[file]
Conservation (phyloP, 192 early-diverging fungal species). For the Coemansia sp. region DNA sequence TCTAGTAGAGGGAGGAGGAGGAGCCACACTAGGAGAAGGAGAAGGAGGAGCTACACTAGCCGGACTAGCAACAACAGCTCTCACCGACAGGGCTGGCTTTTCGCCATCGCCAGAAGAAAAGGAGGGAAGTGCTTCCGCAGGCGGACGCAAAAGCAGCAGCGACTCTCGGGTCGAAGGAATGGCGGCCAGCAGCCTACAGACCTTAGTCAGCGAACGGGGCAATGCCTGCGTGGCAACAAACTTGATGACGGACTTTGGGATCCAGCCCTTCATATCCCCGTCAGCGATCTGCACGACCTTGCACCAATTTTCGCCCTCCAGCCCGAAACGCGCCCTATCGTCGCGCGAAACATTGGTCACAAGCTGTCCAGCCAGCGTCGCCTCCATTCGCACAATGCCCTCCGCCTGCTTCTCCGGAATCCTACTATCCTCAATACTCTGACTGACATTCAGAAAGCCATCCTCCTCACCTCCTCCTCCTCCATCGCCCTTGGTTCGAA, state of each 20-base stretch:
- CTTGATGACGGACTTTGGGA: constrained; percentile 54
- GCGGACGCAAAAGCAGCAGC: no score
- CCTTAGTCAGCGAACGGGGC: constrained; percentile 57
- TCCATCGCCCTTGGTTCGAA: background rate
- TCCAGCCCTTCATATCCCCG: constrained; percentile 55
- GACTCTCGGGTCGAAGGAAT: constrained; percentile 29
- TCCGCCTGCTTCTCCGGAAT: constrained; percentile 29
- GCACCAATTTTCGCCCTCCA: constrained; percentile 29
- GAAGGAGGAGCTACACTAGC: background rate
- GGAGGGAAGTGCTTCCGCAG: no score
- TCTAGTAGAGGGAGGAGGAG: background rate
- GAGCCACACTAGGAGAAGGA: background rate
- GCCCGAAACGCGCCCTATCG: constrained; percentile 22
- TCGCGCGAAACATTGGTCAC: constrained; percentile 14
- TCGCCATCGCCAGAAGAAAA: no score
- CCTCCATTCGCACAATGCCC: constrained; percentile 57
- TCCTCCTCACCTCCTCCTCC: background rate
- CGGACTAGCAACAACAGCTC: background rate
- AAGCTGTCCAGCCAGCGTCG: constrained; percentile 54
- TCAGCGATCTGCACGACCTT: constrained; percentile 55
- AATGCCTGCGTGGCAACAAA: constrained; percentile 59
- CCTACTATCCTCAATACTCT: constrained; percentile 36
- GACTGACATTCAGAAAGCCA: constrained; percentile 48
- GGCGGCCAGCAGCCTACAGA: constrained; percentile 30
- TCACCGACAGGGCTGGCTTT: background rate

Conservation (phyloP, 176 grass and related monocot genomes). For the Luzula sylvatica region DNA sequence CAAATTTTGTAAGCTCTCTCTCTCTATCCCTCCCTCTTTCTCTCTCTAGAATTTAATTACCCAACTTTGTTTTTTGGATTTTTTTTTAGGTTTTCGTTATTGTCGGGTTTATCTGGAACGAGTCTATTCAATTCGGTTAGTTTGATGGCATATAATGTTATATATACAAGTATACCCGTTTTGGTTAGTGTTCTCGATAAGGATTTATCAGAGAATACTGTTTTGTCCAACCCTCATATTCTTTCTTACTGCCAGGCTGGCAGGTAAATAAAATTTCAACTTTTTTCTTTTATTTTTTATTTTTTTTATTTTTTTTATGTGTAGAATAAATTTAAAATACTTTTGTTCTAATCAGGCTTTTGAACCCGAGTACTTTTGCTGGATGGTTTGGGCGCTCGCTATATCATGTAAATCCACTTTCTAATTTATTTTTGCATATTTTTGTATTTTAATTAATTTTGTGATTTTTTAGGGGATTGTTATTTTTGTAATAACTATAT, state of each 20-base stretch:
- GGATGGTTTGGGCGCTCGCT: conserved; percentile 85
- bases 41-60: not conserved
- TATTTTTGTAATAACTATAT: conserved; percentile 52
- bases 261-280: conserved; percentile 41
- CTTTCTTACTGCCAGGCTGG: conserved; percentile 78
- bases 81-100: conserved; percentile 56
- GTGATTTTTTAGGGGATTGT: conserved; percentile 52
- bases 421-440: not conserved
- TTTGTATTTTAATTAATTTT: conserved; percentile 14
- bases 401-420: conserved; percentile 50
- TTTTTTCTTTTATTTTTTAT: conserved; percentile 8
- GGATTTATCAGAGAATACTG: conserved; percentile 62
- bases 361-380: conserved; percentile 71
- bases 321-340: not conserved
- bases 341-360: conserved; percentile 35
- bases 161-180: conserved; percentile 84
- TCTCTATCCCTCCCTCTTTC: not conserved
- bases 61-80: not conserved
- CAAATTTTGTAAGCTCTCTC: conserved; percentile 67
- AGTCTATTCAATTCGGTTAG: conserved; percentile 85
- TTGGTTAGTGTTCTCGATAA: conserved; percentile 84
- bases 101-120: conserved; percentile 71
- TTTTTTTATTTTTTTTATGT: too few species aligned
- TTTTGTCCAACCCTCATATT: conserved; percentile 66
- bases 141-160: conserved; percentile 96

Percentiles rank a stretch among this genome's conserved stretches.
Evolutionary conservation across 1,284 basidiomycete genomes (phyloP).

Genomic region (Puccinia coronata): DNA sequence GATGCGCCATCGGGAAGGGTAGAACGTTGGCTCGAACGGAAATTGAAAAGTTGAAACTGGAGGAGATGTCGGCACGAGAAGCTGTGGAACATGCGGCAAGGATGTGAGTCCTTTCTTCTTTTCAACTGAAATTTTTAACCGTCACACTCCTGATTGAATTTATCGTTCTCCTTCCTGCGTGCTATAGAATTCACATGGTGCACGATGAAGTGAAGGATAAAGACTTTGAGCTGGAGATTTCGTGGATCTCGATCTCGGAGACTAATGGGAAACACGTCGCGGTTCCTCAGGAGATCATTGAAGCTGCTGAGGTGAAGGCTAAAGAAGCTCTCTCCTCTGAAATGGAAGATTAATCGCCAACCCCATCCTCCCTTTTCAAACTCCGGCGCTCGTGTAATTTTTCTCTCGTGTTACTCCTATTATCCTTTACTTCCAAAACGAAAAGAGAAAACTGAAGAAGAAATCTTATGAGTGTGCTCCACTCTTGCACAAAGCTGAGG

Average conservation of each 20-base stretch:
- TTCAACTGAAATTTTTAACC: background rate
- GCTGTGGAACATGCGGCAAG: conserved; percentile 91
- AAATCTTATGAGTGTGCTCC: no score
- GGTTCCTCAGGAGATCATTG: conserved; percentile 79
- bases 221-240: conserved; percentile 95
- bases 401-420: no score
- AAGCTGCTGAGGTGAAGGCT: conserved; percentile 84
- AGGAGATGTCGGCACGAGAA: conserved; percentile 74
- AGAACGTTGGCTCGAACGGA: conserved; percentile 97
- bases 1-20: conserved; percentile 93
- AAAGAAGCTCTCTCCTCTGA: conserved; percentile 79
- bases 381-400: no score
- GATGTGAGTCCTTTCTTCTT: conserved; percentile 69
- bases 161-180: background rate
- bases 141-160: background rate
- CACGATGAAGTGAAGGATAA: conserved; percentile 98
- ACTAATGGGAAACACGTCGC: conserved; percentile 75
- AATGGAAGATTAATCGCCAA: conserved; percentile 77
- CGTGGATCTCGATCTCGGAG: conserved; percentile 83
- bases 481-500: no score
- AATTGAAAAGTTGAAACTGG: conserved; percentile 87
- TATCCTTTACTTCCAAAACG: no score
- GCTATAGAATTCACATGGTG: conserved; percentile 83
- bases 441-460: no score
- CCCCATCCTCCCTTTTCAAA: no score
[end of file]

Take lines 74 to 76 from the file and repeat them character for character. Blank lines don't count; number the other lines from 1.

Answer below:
- AATGGAAGATTAATCGCCAA: conserved; percentile 77
- CGTGGATCTCGATCTCGGAG: conserved; percentile 83
- bases 481-500: no score